The Foothill Gold Line Construction Authority indicated it is revising the configuration of a street leading to the future La Verne stop. The authority, which is overseeing a 12.3-mile extension of the Gold Line from Glendora to Montclair, acknowledged it would be looking at other alternatives that wouldn’t require expanding White Avenue to four lanes in La Verne. Numerous La Verne residents spoke out at an April workshop about the proposal. At the time, many residents voiced concerns that widening White Avenue will result in more congestion, speeding and, in some cases, could impede the lifestyle of the close-knit community. The street-widening was proposed to stretch six city blocks, from First to Sixth streets, to improve current traffic flow issues which likely would worsen with the arrival of the Gold Line and a stop in La Verne. In March, the authority released a draft supplemental report which analyzed the environmental impacts to parking and traffic to La Verne or Pomona if either were a temporary terminus. The analysis of White Avenue found the Gold Line stop would cause more traffic during evening peak hours. Under the proposal, about 6 feet of public easement would be needed to widen White Avenue. Consultants are looking at an option that would restripe the lanes but leave the existing curbs as-is. White Avenue at Arrow Highway has two lanes in both directions. The northbound lane narrows to a single lane as it nears First Street. The tree-lined road then becomes a single lane in both directions with a dedicated median turn lane, and no street parking allowed. The station is planned for north of Arrow Highway and east of E Street. The final supplement report will be coming before the construction authority’s board of directors for review and approval in July.
DeVry University and its Keller Graduate School of Management announced the opening of their new Ontario campus at 2970 E. Inland Blvd., Ste. 100. DeVry recently moved to its new campus from Pomona to provide a more collaborative education environment for students. The new campus will occupy 13,000 square feet on the first floor with seven classrooms. The layout of the new campus features a refreshed, open-concept design with common areas for students to study individually or collaborate with peers. DeVry University offers associate, bachelor and master degree programs, online or at one of its 45+ locations nationwide.
Pomona envisions a downtown with some buildings as tall as 12 stories, live-work spaces for artists and parklets for outdoor dining and gathering throughout. It would be the type of place that would encourage temporary pop-up restaurants, art in public places and new open spaces. The policies to increase density and allow new uses are outlined in a draft of Pomona’s Downtown Specific Plan, a 167-page document released in May. Once approved, it will dictate a lot of the design details, so that developers can fly through the approval process. Pomona’s draft Downtown Specific Plan covers a territory defined as Mission Boulevard to the south, Center Street to the north, Towne Avenue to the east and White Avenue to the west. For example, Pomona is proposing to allow small-scale manufacturers in the downtown, similar to the Blue Bottle Coffee shop in downtown Los Angeles, a coffee shop upfront and manufacturing in the back. Pomona is also revising its temporary use section. Currently, if someone wants to apply for a temporary use permit, they have to abide a code that hasn’t been updated in more than five decades. The new plan would allow 60-day pop-ups, either retail or restaurant downtown.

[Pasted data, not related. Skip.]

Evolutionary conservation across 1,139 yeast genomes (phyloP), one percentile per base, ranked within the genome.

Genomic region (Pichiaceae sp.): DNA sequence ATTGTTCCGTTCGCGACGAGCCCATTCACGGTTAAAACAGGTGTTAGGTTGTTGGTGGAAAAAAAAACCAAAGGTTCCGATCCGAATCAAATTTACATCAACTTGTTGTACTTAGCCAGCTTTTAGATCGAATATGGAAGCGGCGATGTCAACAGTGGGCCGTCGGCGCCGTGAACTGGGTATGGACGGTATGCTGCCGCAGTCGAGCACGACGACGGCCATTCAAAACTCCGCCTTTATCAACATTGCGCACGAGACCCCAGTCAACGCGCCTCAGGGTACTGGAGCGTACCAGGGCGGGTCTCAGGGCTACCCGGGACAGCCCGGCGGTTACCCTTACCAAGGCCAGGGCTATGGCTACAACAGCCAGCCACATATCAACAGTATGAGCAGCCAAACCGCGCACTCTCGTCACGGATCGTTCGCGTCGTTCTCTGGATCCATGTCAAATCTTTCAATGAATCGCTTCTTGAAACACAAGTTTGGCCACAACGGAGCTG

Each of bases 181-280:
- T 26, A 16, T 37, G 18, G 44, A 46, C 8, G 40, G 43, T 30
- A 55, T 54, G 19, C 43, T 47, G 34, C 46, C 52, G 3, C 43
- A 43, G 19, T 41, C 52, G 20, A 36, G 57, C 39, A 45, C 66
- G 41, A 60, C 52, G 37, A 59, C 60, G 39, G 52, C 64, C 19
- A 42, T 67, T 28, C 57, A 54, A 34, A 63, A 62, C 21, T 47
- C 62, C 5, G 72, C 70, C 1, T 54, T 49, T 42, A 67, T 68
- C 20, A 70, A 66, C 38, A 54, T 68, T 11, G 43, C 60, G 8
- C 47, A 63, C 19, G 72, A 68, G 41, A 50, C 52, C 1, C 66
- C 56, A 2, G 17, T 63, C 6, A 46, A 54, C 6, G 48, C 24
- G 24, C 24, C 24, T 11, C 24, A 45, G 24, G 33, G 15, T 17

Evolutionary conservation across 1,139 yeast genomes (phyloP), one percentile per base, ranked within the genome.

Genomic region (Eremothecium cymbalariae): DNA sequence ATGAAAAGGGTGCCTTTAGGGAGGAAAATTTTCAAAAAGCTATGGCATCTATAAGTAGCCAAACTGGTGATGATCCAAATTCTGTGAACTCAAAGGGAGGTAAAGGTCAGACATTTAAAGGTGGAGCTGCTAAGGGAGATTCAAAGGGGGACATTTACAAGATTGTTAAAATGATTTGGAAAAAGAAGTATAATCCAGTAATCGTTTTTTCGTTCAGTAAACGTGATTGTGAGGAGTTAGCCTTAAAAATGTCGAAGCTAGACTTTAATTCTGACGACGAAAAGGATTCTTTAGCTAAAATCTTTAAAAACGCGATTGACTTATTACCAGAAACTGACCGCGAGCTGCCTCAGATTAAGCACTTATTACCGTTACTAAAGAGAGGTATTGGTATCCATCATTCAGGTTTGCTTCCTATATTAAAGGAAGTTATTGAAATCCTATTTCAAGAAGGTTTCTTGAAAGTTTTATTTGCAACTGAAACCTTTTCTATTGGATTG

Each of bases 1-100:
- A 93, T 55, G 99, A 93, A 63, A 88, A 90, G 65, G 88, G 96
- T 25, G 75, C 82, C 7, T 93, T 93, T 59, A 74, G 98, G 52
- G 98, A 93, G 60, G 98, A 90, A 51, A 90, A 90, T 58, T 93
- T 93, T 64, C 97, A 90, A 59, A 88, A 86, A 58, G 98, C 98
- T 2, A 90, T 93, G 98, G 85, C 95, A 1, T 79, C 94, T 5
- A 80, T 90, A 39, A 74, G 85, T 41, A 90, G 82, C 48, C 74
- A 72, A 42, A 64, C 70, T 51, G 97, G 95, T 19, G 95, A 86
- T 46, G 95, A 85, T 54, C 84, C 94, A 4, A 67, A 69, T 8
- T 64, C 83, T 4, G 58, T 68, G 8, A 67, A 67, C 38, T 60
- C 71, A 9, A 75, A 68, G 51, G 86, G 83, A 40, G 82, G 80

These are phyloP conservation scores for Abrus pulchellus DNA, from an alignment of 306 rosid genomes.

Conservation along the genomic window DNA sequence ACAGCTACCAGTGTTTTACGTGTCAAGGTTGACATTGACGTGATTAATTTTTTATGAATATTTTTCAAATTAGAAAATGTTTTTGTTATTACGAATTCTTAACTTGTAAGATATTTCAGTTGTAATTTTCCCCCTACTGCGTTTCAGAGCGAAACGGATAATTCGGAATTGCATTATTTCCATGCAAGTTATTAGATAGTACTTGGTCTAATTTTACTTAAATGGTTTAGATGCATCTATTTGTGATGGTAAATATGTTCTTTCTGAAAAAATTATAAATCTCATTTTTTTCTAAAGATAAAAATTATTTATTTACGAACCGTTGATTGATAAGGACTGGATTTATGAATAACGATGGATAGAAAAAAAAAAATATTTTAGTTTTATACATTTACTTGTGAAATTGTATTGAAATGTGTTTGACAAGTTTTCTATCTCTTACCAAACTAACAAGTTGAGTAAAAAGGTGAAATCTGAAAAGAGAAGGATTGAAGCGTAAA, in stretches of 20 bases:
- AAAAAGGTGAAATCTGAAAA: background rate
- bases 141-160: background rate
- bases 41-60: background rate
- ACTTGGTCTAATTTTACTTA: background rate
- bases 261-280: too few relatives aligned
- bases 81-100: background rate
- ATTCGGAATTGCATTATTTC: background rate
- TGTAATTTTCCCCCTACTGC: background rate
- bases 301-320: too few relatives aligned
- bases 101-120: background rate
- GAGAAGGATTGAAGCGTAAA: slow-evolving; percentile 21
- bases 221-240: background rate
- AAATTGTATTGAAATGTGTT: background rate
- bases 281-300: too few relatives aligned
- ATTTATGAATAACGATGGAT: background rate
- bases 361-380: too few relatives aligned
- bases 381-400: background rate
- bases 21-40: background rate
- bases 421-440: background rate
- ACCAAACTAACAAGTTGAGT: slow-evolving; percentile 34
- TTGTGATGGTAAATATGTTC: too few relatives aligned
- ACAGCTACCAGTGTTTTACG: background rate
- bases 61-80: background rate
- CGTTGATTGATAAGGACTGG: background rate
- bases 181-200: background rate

The specific plan establishes four district-based zones that are tailored to a set of standards and allowable use. They are:
A central business district: At the core of the city, it is intended to act as a hub for retail activity and would allow for dense housing, between 50 and 100 units an acre. Developers would be permitted to build as many as 12 stories.
An institutional district: The housing density west of Palomares Street will be 20 to 100 units per acre and east of Palomares Street would be no more than 80 units per acre. Three to six stories would be allowed in the district.
A high-density residential district: This district would allow as many as 100 units an acre in buildings as high as six stories. It is just north of the tracks and would function as a pedestrian-friendly, commuter residential neighborhood meant to support the Metrolink. It would include ancillary retail, service and office uses, restaurants and a range of range of lofts, apartments, town homes and condominiums.
A residential multifamily district: Unlike the first three districts, which allow a mixture of retail and residential, the last district would only allow three- to six-story townhouses, condominiums and apartment developments. It would allow 70 to 80 maximum dwelling units per acre.